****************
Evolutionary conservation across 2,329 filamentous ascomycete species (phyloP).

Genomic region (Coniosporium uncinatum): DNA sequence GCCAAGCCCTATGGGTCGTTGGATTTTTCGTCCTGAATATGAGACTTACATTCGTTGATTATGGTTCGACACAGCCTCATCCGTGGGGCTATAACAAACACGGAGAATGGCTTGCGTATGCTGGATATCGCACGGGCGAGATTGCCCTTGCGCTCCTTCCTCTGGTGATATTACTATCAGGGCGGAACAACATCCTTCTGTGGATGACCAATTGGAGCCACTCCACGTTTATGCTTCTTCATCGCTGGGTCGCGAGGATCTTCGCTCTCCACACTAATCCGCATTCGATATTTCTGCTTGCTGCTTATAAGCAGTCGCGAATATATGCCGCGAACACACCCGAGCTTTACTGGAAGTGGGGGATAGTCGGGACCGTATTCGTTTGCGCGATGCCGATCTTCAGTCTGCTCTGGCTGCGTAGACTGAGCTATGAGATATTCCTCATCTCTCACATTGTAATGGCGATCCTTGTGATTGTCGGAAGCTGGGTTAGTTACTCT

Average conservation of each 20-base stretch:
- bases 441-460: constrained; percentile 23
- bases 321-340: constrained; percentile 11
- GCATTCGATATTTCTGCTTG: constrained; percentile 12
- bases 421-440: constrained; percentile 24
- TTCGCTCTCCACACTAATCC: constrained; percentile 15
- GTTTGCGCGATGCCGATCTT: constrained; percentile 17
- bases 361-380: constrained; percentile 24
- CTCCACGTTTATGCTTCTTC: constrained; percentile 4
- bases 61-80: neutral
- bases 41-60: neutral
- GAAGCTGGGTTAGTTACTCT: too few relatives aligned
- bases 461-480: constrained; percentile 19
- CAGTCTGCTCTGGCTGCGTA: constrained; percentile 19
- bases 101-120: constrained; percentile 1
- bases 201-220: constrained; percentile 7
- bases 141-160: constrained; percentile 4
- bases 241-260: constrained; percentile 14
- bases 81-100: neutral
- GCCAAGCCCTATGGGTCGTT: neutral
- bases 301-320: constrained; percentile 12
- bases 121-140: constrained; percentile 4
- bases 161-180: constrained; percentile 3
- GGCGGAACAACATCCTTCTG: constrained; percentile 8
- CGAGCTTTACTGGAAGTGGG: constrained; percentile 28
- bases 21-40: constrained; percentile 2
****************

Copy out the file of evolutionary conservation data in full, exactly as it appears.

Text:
Evolutionary conservation across 2,329 filamentous ascomycete species (phyloP).

Genomic region (Coniosporium uncinatum): DNA sequence GCCAAGCCCTATGGGTCGTTGGATTTTTCGTCCTGAATATGAGACTTACATTCGTTGATTATGGTTCGACACAGCCTCATCCGTGGGGCTATAACAAACACGGAGAATGGCTTGCGTATGCTGGATATCGCACGGGCGAGATTGCCCTTGCGCTCCTTCCTCTGGTGATATTACTATCAGGGCGGAACAACATCCTTCTGTGGATGACCAATTGGAGCCACTCCACGTTTATGCTTCTTCATCGCTGGGTCGCGAGGATCTTCGCTCTCCACACTAATCCGCATTCGATATTTCTGCTTGCTGCTTATAAGCAGTCGCGAATATATGCCGCGAACACACCCGAGCTTTACTGGAAGTGGGGGATAGTCGGGACCGTATTCGTTTGCGCGATGCCGATCTTCAGTCTGCTCTGGCTGCGTAGACTGAGCTATGAGATATTCCTCATCTCTCACATTGTAATGGCGATCCTTGTGATTGTCGGAAGCTGGGTTAGTTACTCT

Average conservation of each 20-base stretch:
- bases 441-460: constrained; percentile 23
- bases 321-340: constrained; percentile 11
- GCATTCGATATTTCTGCTTG: constrained; percentile 12
- bases 421-440: constrained; percentile 24
- TTCGCTCTCCACACTAATCC: constrained; percentile 15
- GTTTGCGCGATGCCGATCTT: constrained; percentile 17
- bases 361-380: constrained; percentile 24
- CTCCACGTTTATGCTTCTTC: constrained; percentile 4
- bases 61-80: neutral
- bases 41-60: neutral
- GAAGCTGGGTTAGTTACTCT: too few relatives aligned
- bases 461-480: constrained; percentile 19
- CAGTCTGCTCTGGCTGCGTA: constrained; percentile 19
- bases 101-120: constrained; percentile 1
- bases 201-220: constrained; percentile 7
- bases 141-160: constrained; percentile 4
- bases 241-260: constrained; percentile 14
- bases 81-100: neutral
- GCCAAGCCCTATGGGTCGTT: neutral
- bases 301-320: constrained; percentile 12
- bases 121-140: constrained; percentile 4
- bases 161-180: constrained; percentile 3
- GGCGGAACAACATCCTTCTG: constrained; percentile 8
- CGAGCTTTACTGGAAGTGGG: constrained; percentile 28
- bases 21-40: constrained; percentile 2